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Think Twice Before Using Unspecified Codes

ICD-10 is so specific that reporting unspecified codes will raise documentation red flags.

Diagnosis coding is traditionally viewed as unessential to claims reimbursement; however, with ICD-10 that may change. Payers are going to great lengths to beef up their policies and to map their covered ICD-9-CM codes to all pertinent ICD-10-CM codes. When the ICD-10 code set is implemented in 2014, payers will be looking for claims to contain highly specific codes to support the medical necessity of procedures and services performed by clinicians. Getting paid for “unspecified” diagnoses may be as difficult as getting paid for “unlisted” procedure CPT® codes; and overuse of unspecified ICD-10 codes may subject your provider to audits.
This is because the ICD-10 code set contains enough specificity and granularity that using an unspecified code should be a last resort. Think of unspecified ICD-10 codes just as you would unlisted procedure codes in CPT®: You should use an unlisted code ONLY if a specific code for the procedure does not exist. Learning to avoid unspecified codes now will help you with the transition to ICD-10.

Review Unspecified Code Use

Unspecified codes exist for a few reasons—some good and some not so good. A coder may resort to using unspecified codes when:

  • Documentation is insufficient.
  • Documentation isn’t accessible at the time of reporting.
  • The billing sheet has an overabundance of unspecified codes.
  • He or she has often-used codes committed to memory.

For example, if a patient is seen in the office for diabetic retinopathy, the provider’s documentation must answer the fol-lowing questions for accurate code selection to take place:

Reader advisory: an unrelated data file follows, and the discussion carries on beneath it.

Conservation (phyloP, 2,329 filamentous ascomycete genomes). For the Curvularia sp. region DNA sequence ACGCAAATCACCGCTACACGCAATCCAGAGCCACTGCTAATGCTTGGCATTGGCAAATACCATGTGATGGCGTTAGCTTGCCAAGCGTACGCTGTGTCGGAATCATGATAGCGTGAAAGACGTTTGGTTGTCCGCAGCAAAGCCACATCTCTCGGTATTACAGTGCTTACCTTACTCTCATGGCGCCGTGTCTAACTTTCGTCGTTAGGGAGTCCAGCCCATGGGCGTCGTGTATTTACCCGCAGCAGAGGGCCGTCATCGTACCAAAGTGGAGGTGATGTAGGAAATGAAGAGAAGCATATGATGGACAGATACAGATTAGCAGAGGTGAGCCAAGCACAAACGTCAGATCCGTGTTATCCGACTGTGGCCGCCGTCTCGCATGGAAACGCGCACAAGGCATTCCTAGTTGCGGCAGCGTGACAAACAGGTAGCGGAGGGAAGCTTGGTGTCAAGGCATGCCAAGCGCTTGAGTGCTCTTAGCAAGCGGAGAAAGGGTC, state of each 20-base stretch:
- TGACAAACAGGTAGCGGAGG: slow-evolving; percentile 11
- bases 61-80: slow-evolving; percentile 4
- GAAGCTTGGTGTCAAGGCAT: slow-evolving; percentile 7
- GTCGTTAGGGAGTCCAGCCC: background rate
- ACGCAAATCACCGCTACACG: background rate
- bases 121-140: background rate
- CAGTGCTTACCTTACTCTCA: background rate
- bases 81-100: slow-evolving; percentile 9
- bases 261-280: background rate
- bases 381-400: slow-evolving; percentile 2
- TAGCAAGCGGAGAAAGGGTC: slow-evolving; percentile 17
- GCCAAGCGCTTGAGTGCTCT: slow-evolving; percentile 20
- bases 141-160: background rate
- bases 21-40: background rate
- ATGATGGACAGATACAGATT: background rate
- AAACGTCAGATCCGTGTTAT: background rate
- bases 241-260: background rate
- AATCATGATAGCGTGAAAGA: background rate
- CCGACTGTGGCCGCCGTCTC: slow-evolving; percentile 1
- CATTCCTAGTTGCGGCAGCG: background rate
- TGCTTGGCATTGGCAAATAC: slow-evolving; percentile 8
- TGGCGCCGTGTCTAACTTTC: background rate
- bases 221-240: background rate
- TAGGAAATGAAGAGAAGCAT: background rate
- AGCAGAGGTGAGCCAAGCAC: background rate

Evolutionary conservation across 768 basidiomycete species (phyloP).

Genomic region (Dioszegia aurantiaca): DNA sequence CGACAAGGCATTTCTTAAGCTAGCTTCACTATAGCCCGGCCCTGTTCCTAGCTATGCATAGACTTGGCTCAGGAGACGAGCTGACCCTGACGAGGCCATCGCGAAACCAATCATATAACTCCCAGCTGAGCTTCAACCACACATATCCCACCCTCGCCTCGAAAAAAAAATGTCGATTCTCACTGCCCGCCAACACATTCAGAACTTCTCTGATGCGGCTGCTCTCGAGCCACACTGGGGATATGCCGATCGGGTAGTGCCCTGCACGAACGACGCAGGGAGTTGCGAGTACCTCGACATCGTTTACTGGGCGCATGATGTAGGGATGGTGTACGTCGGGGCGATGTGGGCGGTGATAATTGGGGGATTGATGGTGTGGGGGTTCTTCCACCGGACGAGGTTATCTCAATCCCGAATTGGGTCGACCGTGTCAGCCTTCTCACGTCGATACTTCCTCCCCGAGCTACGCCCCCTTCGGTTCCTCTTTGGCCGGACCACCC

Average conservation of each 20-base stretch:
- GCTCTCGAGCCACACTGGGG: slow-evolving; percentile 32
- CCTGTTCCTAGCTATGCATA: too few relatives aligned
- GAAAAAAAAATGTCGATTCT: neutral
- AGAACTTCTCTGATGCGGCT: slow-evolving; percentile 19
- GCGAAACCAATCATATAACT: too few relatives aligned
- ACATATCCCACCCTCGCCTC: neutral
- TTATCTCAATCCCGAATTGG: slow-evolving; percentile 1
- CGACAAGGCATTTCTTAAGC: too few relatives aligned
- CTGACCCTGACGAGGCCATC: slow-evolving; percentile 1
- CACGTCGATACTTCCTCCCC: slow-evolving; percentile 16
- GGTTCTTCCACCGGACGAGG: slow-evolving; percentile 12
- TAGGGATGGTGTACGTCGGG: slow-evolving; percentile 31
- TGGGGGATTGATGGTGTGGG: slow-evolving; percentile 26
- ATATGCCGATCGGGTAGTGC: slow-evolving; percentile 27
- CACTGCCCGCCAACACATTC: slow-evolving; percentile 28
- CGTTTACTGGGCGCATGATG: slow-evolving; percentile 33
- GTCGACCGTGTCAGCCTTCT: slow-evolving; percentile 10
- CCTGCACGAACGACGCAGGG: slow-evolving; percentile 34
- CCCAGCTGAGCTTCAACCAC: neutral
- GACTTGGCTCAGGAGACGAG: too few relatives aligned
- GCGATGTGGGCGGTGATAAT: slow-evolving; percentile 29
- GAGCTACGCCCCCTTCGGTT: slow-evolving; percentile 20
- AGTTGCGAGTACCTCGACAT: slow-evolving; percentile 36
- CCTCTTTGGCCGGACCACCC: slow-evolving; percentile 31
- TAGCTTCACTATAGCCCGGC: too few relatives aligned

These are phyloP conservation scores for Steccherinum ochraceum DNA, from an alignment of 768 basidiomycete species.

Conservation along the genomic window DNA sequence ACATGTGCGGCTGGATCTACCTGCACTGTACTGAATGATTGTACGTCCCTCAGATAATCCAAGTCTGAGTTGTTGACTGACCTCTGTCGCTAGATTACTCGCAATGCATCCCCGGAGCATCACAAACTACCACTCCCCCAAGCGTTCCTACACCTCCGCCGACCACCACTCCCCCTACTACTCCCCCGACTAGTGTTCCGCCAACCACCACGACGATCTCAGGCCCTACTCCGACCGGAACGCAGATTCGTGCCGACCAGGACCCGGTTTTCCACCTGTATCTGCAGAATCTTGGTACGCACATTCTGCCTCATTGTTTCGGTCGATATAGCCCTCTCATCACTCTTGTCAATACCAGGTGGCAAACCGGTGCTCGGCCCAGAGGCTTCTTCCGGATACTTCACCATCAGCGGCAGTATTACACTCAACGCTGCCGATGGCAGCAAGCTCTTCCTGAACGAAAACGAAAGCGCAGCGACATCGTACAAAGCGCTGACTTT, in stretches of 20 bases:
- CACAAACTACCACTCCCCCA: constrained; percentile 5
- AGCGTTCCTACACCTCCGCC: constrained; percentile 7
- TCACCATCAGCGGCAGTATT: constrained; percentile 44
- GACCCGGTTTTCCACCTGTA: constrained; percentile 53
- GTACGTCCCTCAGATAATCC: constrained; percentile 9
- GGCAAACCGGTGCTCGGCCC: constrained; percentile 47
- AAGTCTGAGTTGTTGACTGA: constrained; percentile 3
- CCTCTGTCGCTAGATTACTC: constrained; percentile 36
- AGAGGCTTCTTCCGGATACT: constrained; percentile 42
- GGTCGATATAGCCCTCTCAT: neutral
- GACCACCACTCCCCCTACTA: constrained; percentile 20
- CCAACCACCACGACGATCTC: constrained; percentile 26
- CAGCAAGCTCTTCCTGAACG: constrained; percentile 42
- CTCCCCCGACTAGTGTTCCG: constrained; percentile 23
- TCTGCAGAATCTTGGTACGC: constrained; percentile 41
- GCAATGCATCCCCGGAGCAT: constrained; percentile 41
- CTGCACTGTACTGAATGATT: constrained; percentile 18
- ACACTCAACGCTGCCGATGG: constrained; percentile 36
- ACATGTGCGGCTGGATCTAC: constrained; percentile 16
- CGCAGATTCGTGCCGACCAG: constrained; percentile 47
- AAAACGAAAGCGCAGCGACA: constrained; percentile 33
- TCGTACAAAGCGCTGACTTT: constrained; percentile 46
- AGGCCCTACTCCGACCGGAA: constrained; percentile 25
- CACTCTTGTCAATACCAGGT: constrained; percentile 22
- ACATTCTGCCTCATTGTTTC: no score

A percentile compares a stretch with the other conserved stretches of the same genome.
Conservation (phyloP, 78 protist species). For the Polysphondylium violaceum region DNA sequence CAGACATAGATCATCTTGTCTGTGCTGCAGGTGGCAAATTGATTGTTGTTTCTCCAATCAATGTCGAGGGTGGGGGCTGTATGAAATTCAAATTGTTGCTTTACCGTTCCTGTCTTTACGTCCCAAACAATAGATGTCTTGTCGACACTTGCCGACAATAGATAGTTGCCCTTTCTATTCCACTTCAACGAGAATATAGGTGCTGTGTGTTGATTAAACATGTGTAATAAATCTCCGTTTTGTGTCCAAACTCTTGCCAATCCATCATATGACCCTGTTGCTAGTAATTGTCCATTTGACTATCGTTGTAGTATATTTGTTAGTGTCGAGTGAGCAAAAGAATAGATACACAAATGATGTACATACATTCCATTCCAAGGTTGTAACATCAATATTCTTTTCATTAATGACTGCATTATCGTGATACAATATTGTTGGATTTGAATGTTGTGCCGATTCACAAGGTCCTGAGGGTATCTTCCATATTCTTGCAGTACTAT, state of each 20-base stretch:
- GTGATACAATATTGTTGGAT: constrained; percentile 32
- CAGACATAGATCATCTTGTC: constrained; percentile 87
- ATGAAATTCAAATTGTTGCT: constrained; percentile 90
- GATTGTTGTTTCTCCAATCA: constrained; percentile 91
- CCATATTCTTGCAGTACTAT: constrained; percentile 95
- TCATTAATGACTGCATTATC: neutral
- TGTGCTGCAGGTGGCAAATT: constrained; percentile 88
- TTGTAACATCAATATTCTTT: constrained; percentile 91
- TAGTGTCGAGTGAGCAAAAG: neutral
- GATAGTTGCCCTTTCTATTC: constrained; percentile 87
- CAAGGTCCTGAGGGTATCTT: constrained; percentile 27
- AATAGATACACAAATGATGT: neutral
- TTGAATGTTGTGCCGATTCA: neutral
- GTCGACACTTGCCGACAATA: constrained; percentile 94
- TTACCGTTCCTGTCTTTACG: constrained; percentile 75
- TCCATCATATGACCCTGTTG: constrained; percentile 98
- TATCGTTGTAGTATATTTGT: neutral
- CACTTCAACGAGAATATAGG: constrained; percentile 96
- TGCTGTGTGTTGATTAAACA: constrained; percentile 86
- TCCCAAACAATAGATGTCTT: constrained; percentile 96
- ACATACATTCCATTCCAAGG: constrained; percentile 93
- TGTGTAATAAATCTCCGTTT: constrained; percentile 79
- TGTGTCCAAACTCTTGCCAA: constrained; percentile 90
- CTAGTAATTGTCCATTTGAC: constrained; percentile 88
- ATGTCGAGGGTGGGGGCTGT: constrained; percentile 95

• Does the patient have type 1 or 2 diabetes?
  • Does the patient have proliferative or non-proliferative retinopathy?
  • What severity is it: mild, moderate, or severe?
  • Does the patient have macular edema?

Without documentation of macular edema, even reporting an unspecified code for this case would be difficult. This is because the code descriptors for type 2 diabetic retinopathy specify whether macular edema is present:
E11.311 Type 2 diabetes mellitus with unspecified diabetic retinopathy with macular edema
E11.319 Type 2 diabetes mellitus with unspecified diabetic retinopathy without macular edema
Assume the provider reports the visit as a level 4 or 5, and doesn’t document enough to report anything other than diabetic retinopathy. The service could not be submitted, simply because an ICD-10-CM code could not be selected. Even the most unspecified code in the section, E11.8 Type 2 diabetes mellitus with unspecified complications, is inappropriate because the complication for this patient is known.

The Role of E Codes

Another concern when it comes to the ICD-10-CM transition is the external cause codes. The former E codes in ICD-9-CM are rarely used now. But almost all emergency departments (EDs) should report these codes because they are the first line of reporting for trauma and abuse, along with other injury cases.
Payers will look for the external cause and place of occurrence codes to provide detail into what the patient was doing when the injury happened. Where was the patient? Did the accident happen on the job? The external cause codes will quickly provide payers with details to indicate if the claim should go to the patient’s workers’ compensation payer, or that another payer may be responsible for primary payment.